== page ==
Oak Tree Thought to Be Extinct Discovered in Texas National Park
Researchers are "thrilled" to have discovered an oak tree once thought to be extinct within Big Bend National Park in Texas.
A team led by The Morton Arboretum in Illinois and United States Botanic Garden in Washington, D.C. found a lone Quercus tardifolia (Q. tardifolia) tree on May 25. Sadly, the 30-foot tree was described as being in "poor condition." With its trunk scarred by fire and showing signs of severe fungal infection, scientists deemed it in "immediate need of conservation."
Quercus tardifolia, also known as the Chisos Mountains oak or lateleaf oak, was first described in the 1930s. The last living specimen was believed to have died in 2011. According to Murphy Westwood, Ph.D., vice president of science and conservation at The Morton Arboretum, it is considered one of, if not the rarest oak in the world.
"This work is crucial to preserve the biodiversity that Earth is so quickly losing," Westwood said in a news release. "If we ignore the decline of Q. tardifolia and other rare, endangered trees, we could see countless domino effects with the loss of other living entities in the ecosystems supported by those trees."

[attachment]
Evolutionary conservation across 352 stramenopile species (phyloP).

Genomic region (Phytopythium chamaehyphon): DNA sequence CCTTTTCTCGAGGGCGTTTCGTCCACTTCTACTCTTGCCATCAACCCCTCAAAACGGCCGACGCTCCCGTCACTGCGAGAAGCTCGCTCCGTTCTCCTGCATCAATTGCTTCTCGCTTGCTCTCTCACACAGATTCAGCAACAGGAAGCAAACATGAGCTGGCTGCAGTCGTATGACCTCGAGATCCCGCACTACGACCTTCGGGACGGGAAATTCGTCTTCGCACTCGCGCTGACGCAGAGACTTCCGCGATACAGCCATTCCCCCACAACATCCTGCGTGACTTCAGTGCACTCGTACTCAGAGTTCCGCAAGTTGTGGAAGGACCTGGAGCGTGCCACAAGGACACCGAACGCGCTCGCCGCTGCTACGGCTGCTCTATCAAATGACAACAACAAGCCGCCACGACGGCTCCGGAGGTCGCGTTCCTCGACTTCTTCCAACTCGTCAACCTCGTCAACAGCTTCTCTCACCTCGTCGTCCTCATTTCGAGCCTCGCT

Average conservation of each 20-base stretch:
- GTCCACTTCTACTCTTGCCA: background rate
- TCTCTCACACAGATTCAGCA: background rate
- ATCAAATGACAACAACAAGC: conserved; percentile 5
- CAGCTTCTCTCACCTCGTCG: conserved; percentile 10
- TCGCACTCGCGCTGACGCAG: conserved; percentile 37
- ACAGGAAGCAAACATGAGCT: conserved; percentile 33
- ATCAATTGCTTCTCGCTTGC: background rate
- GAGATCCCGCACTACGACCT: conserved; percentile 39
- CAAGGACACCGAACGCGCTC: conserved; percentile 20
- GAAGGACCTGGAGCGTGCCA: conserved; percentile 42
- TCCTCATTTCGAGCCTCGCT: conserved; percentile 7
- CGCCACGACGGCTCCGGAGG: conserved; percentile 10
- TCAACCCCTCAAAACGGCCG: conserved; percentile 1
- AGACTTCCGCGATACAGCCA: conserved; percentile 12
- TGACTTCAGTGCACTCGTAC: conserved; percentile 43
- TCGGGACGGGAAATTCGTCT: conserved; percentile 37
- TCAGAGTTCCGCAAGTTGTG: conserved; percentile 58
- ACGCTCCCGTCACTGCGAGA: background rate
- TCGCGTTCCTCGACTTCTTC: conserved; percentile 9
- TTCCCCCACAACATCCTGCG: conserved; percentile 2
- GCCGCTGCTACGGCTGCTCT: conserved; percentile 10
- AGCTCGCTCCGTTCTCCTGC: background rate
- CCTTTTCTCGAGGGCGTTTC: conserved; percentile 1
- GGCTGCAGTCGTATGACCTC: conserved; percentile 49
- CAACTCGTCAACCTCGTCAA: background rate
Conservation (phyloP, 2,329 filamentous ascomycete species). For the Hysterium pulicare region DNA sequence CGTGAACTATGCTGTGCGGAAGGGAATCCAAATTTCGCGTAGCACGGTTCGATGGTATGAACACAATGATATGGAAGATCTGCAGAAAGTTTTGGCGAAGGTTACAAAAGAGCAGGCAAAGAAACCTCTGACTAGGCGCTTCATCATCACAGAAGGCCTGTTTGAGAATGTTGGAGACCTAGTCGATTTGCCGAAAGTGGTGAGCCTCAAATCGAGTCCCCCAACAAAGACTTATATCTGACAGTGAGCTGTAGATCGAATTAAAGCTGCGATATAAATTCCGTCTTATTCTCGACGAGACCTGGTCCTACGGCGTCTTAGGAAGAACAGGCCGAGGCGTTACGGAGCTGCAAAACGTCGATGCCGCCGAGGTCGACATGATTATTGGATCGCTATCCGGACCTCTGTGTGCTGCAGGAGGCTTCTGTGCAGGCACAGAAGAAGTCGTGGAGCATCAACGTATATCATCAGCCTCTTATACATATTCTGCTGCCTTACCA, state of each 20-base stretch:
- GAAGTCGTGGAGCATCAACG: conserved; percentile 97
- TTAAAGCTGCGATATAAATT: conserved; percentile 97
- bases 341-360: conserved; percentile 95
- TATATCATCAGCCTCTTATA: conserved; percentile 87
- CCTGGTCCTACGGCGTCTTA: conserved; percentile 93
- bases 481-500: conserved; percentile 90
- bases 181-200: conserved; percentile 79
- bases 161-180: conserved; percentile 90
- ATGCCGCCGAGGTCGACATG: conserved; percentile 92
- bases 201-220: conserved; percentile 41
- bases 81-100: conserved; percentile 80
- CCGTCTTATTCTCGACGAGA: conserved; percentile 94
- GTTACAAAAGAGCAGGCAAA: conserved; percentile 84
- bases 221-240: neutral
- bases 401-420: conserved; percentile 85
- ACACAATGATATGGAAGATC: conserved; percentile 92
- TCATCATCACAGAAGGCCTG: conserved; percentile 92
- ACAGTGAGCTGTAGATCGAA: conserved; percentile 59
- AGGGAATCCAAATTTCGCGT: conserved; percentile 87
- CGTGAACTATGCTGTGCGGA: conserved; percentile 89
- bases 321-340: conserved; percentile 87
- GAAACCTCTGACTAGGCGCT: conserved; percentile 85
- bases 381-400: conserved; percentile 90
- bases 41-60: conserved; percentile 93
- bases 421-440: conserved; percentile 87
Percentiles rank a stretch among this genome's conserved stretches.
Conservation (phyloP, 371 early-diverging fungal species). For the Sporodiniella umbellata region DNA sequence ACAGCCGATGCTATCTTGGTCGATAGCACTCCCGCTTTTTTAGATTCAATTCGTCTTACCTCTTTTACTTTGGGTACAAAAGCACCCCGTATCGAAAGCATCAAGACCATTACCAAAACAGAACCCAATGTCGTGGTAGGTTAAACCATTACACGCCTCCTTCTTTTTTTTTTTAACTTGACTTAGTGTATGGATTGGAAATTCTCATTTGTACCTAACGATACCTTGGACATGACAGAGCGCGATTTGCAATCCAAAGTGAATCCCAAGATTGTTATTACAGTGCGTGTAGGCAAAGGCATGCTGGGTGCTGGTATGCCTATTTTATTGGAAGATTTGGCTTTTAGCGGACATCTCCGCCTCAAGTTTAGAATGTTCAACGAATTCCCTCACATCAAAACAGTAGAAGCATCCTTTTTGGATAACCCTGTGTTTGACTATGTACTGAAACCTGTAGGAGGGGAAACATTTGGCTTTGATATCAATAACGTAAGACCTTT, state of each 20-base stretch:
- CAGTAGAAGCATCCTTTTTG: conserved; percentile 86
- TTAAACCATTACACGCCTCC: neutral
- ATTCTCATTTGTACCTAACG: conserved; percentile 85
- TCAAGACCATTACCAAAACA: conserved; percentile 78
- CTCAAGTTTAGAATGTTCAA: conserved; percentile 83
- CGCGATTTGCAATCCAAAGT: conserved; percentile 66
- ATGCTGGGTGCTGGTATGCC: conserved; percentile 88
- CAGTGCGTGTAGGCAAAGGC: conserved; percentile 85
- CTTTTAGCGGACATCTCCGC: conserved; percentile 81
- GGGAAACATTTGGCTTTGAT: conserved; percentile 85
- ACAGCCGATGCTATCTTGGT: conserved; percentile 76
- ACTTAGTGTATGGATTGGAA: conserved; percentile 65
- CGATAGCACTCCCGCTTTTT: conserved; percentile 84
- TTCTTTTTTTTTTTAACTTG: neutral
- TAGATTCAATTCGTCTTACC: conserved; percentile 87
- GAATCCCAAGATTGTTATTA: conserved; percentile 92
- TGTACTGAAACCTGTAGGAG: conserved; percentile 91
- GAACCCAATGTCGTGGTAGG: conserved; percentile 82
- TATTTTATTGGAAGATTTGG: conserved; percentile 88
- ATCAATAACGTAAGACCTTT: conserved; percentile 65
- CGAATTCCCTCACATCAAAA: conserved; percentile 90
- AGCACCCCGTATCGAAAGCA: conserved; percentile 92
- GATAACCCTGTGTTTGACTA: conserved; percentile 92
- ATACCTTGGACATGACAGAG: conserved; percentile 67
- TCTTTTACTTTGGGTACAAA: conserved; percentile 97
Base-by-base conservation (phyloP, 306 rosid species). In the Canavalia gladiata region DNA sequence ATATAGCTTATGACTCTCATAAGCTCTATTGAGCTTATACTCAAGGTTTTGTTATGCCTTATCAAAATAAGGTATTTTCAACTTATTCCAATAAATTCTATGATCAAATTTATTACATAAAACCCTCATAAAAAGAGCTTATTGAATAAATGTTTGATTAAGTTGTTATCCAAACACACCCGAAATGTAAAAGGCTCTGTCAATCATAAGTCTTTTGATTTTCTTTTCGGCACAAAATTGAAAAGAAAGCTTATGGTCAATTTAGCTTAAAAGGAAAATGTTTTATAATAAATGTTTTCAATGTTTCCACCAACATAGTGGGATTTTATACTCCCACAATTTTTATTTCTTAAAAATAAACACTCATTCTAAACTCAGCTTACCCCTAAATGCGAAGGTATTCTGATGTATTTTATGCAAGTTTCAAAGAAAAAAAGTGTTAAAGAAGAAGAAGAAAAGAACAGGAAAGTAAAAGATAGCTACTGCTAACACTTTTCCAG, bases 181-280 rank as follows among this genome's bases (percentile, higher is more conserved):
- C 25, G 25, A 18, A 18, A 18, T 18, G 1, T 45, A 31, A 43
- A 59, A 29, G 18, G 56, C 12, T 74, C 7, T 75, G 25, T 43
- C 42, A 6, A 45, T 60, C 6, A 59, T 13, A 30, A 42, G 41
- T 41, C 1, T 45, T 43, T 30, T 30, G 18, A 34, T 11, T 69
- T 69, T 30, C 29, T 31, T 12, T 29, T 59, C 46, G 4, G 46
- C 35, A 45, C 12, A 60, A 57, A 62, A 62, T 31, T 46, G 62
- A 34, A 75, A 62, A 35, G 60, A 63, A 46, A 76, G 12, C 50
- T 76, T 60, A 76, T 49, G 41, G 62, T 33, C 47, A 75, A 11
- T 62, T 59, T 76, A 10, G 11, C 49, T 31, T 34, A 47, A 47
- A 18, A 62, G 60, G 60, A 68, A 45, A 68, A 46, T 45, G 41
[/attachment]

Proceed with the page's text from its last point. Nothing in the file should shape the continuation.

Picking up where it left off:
The team is currently working with the National Park Service to reduce the immediate wildfire threat to the tree. Conservationists are also planning a return trip to search for acorns and to attempt propagation. Other methods of propagation, including grafting, are reportedly being pursued to preserve the oak's future.
"In many ways, this tree is an ancient relic. Due to the changing climate, the world is completely different now than when it evolved," Wesley Knapp, chief botanist at NatureServe, who participated in the expedition, said in a statement. "It is incumbent upon us to learn from it and protect it while we still can in order to inform future conservation efforts. Nature rarely hands us a second chance, and I doubt we'll get a third. We won't waste it."